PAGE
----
More important than ever

For the past year, we have been inundated with messages that stoked our worst fears and sought to marginalize, degrade, and dehumanize those who are different. In this negative and hostile atmosphere, parents and teachers are rightly concerned about the lessons that children are picking up from politicians, media, and society. Indeed, according to the Southern Poverty Law Center, which works to fight hate and promote tolerance, American teachers have witnessed a spike in both bullying and anxiety.

It’s clear that we’re living in difficult times. So, what can teachers, parents, and concerned adults do to promote cross cultural competence in an environment where everything seems to work against them?

Start with the golden rule

In this era of incivility, we could all use a refresher course on the Golden Rule: treating others as you want to be treated. It’s an excellent place to start with children, because it is simple and uses language and logic that anyone can understand. Even toddlers grasp that they want people to be nice to them and that they should also be nice to other people. Teachers can insist on a classroom culture that values kindness and respect. Meanwhile, all adults can speak up when they hear hate speech, so that the speaker does not benefit from the impression that silence equals support. In this way, adults communicate strong messages about their values and what is and is not acceptable in our diverse society.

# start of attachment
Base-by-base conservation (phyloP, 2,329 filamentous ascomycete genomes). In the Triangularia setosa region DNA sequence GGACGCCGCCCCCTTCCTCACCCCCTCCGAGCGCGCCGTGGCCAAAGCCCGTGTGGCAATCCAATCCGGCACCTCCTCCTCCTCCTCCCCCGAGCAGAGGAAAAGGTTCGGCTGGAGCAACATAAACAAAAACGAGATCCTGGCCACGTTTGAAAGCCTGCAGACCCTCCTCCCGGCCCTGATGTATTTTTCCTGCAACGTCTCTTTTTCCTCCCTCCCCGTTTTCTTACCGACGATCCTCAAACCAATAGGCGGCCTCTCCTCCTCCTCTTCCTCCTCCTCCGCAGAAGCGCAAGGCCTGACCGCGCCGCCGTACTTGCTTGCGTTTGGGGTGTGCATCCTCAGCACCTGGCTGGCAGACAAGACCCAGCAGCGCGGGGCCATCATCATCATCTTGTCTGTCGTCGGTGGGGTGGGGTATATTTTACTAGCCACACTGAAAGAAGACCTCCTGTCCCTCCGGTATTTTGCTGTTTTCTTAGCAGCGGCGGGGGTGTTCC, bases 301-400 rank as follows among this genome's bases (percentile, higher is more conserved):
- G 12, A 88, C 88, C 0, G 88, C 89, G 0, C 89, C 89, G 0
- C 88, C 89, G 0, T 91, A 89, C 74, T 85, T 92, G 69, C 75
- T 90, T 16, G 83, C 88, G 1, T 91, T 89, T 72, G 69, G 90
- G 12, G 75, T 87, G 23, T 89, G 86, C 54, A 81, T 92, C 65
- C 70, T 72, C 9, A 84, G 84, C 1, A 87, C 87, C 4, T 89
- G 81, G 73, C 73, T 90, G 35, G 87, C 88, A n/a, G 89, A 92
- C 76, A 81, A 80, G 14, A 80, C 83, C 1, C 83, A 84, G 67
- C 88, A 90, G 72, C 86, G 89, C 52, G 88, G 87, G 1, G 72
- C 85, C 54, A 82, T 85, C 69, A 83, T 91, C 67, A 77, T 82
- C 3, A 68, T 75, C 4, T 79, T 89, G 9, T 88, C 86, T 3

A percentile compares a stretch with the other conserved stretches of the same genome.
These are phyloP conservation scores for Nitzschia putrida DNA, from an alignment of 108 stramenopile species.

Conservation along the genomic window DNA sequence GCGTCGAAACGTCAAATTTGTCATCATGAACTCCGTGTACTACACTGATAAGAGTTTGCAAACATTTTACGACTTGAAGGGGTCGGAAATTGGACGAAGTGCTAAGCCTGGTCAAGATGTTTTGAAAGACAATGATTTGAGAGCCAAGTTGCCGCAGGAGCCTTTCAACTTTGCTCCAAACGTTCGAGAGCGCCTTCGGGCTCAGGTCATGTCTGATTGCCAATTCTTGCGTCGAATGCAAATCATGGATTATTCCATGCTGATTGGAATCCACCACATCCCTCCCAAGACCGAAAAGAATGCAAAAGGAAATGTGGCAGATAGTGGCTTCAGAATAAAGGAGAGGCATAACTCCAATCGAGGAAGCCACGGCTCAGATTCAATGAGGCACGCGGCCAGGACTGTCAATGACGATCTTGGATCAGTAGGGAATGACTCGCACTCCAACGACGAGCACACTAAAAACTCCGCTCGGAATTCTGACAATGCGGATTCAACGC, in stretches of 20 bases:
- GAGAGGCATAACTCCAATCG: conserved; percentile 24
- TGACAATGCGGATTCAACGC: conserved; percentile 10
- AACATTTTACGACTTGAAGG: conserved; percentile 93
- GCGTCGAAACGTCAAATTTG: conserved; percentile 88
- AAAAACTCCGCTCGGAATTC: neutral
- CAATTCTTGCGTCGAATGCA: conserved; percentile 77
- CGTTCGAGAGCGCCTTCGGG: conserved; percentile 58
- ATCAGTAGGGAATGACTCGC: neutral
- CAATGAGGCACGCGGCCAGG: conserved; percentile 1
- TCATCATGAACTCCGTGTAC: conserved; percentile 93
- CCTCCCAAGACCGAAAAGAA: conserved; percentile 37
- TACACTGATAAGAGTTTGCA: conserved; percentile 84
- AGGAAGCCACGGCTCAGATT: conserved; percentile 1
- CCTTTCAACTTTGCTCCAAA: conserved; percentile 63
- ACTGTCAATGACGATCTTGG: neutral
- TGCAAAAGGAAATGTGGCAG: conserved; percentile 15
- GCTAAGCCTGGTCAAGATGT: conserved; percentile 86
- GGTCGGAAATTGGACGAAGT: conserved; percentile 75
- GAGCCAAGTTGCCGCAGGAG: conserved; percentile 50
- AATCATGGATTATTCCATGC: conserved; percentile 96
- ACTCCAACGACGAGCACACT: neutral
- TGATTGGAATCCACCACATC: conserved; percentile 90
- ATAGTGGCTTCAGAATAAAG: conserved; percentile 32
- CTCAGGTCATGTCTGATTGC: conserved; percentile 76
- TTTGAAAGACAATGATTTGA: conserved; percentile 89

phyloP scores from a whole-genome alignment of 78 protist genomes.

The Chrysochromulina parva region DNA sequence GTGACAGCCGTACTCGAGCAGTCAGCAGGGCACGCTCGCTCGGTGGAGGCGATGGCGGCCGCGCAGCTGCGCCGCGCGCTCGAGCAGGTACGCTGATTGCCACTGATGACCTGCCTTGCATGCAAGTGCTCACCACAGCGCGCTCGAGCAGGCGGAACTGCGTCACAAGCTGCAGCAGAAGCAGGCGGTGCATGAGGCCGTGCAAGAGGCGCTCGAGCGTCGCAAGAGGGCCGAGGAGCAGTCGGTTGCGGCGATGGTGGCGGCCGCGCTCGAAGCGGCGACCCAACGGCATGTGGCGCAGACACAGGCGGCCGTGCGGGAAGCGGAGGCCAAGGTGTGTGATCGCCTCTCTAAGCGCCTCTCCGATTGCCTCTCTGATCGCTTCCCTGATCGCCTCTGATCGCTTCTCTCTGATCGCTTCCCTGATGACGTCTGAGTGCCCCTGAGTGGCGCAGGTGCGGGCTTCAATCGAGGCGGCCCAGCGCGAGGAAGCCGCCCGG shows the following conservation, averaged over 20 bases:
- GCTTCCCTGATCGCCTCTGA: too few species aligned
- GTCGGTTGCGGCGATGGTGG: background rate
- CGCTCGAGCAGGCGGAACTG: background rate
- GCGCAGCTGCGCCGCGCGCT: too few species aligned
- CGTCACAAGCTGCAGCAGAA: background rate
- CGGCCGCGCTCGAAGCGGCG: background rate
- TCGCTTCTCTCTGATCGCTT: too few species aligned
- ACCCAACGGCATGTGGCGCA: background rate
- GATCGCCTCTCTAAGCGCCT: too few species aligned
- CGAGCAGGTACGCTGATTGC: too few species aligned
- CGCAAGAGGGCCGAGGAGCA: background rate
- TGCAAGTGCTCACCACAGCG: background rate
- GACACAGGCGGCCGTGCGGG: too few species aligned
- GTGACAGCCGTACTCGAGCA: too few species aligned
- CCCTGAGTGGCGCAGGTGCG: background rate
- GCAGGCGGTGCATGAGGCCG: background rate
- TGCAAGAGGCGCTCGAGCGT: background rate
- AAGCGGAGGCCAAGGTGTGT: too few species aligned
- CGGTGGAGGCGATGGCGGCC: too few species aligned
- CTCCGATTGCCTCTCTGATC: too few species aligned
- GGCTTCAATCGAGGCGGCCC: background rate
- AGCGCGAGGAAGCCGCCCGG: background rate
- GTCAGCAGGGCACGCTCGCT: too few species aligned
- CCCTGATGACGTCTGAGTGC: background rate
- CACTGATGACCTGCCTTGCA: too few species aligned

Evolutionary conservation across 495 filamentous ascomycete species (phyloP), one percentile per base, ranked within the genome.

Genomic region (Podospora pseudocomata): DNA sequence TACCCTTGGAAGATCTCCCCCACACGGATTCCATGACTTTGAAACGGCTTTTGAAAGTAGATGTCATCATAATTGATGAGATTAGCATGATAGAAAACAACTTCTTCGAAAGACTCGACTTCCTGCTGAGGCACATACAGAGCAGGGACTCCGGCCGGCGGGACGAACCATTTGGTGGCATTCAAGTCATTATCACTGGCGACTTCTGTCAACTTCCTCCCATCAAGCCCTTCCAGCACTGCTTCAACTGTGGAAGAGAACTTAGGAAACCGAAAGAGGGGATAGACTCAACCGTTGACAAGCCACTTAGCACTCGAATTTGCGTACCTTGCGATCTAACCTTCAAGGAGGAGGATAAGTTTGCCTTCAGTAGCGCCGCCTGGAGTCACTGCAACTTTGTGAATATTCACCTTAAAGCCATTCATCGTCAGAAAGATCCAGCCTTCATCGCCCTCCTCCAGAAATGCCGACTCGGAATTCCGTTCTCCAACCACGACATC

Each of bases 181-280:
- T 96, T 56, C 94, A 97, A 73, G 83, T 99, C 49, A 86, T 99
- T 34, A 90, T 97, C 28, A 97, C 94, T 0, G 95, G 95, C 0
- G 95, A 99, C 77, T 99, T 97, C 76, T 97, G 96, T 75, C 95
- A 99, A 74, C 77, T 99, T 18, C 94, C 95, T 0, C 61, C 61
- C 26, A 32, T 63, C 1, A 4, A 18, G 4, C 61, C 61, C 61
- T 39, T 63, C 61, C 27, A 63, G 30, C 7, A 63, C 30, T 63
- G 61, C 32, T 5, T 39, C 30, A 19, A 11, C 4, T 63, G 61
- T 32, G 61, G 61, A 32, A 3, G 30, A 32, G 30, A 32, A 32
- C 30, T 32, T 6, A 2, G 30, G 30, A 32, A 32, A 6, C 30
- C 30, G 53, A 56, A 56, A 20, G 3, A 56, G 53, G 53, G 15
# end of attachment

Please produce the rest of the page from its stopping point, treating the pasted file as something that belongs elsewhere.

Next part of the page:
The key message is to affirm our shared humanity and the need to treat each other with dignity.

Then go beyond it, to cultivate empathy

However, if we base our treatment of others entirely on our own preferences, we are essentially making them come to us, instead of meeting in the middle. A better approach is the Platinum Rule*, or treating other people as they want to be treated.

And how do we know how other people want to be treated? We listen. We spend time with them. We suspend judgment. We learn that they have their own stories, feelings, thoughts, and perspectives. And we let ourselves see the world through another person’s eyes – even (and especially) when that view conflicts with our own.